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Re: Crooning cow?

Posted by Smokey Stover on March 20, 2007

In Reply to: Crooning cow? posted by pamela on March 20, 2007

: : : : : : : : : Where does the phrase "A whistling woman and a crowing hen are neither fit for God nor men" originate? Exactly what does it mean and old how it it? Thanks for your help.

: : : : : : : : It means that these are traditionally considered unnatural and improper activities for females, and that females who perform them are unnatural and ill-omened. The earliest recorded version of this proverb is Scottish, and dates from 1721: "A crooning cow, a crowing Hen and a whistling Maid boded never luck to a house" ("Complete Collection of Scottish Proverbs, Explained and made Intelligible to the English Reader", by J Kelly.) (VSD)

: : : : : : : Whistling is not difficult, so why does one so rarely see or hear whistling women? One theory is that they don't care for the sound, and have better things to do. Another is rooted in female psychology. Athena is said to have given up the aulos or flute because playing it made her look peculiar and the opposite of beautiful. Perhaps women don't like to whistle because doing so involves something like "making faces." On the other hand, perhaps you remember the movie, To Have and Have Not, in which Lauren Bacall (Slim) says to Humphrey Bogart (Steve): "You don't have to say anything and you don't have to do anything. Not a thing. Oh, maybe just whistle. (She opens his door and pauses.) You know how to whistle, don't you, Steve? You just put your lips together - and blow."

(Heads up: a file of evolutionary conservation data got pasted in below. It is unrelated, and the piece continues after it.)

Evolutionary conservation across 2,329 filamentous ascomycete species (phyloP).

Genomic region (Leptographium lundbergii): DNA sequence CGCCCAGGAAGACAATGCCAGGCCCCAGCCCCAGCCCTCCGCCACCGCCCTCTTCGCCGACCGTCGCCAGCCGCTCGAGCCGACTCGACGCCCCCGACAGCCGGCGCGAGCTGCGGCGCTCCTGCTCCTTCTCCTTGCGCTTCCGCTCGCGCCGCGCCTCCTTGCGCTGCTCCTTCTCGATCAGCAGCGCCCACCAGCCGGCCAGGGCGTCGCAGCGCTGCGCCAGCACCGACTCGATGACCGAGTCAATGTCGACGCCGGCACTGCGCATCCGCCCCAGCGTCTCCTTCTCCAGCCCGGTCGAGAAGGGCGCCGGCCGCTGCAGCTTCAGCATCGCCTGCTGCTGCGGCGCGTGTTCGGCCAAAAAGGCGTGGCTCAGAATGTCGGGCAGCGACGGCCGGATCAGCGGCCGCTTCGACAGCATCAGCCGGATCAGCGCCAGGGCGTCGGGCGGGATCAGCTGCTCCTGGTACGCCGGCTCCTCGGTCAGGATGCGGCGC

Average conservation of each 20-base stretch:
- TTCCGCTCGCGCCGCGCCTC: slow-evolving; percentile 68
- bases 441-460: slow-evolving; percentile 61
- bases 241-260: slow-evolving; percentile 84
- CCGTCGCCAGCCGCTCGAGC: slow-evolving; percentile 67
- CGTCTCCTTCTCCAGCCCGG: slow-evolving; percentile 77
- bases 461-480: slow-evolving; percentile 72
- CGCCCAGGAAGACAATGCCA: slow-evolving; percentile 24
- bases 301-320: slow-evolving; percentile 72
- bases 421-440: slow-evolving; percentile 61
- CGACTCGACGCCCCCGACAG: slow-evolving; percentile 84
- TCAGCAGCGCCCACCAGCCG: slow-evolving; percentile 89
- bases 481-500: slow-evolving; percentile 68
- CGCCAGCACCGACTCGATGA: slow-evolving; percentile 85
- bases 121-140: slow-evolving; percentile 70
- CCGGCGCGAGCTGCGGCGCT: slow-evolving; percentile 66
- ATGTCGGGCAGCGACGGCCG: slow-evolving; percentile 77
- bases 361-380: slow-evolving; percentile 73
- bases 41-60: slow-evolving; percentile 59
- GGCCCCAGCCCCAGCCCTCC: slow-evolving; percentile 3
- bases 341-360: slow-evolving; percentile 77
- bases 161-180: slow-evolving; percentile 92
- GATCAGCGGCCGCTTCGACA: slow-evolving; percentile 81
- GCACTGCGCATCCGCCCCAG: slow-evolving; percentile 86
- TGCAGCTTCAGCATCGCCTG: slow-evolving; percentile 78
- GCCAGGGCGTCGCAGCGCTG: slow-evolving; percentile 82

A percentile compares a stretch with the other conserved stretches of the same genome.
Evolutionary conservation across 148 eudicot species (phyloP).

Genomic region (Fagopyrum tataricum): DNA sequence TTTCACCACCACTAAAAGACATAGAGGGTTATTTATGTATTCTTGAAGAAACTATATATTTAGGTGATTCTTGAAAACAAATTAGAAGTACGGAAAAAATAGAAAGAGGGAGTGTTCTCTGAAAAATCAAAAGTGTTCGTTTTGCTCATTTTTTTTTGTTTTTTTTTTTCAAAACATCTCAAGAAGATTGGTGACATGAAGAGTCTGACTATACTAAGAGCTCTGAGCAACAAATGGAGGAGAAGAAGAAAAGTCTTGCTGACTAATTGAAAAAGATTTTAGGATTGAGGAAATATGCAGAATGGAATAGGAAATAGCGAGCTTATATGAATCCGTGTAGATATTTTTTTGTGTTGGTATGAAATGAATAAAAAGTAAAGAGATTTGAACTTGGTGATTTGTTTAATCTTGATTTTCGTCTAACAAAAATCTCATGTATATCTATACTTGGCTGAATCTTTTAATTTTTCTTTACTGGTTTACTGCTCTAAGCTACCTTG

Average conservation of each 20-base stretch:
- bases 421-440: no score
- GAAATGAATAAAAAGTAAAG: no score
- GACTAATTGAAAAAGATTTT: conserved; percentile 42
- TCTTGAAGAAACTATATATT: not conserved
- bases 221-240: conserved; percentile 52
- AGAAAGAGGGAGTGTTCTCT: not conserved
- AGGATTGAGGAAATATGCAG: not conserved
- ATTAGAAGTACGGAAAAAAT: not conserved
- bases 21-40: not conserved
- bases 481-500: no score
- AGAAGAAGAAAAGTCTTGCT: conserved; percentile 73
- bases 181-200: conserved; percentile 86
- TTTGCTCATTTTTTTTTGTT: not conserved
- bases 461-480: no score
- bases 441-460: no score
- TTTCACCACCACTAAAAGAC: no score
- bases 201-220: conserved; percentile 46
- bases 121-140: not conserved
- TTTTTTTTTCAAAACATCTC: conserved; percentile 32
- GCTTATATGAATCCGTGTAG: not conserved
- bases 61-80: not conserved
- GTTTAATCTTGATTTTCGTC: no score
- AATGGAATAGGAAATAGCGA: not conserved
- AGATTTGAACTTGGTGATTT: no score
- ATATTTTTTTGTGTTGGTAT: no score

: : : : : : : SS

: : : : : : BBC radio had a program on folklore about why women shouldn't whistle. I can't listen to it on this computer - but it might be interesting. (It's at the bottom of the frist big box - there's another item about whistling higher up which isn't the right one):

: : : : : : http://www.bbc.co.uk/radio4/today/listenagain/ztuesday_20061107.shtml

: : : : : : I can't whistle at all (so it ain't that easy, Smokey), but I remember trying to mostly because girl's school stories (which I read avidly) were full of cool, whistling girls (who were always in trouble for this and other boyish behaviour). I'm sure that boys and girls probably whistle in equal measure, but girls give up (or are forced to) this behaviour as unfeminine. Alas, some girls take up "screaming at anything"
: : : : : : as an attention-seeking substitute. Pamela

: : : : : I don't really buy the "making faces" argument, since the face that's made looks like a kissy-pout, which isn't something women would regard as an unattrative face to make. An intersting issue ... Pamela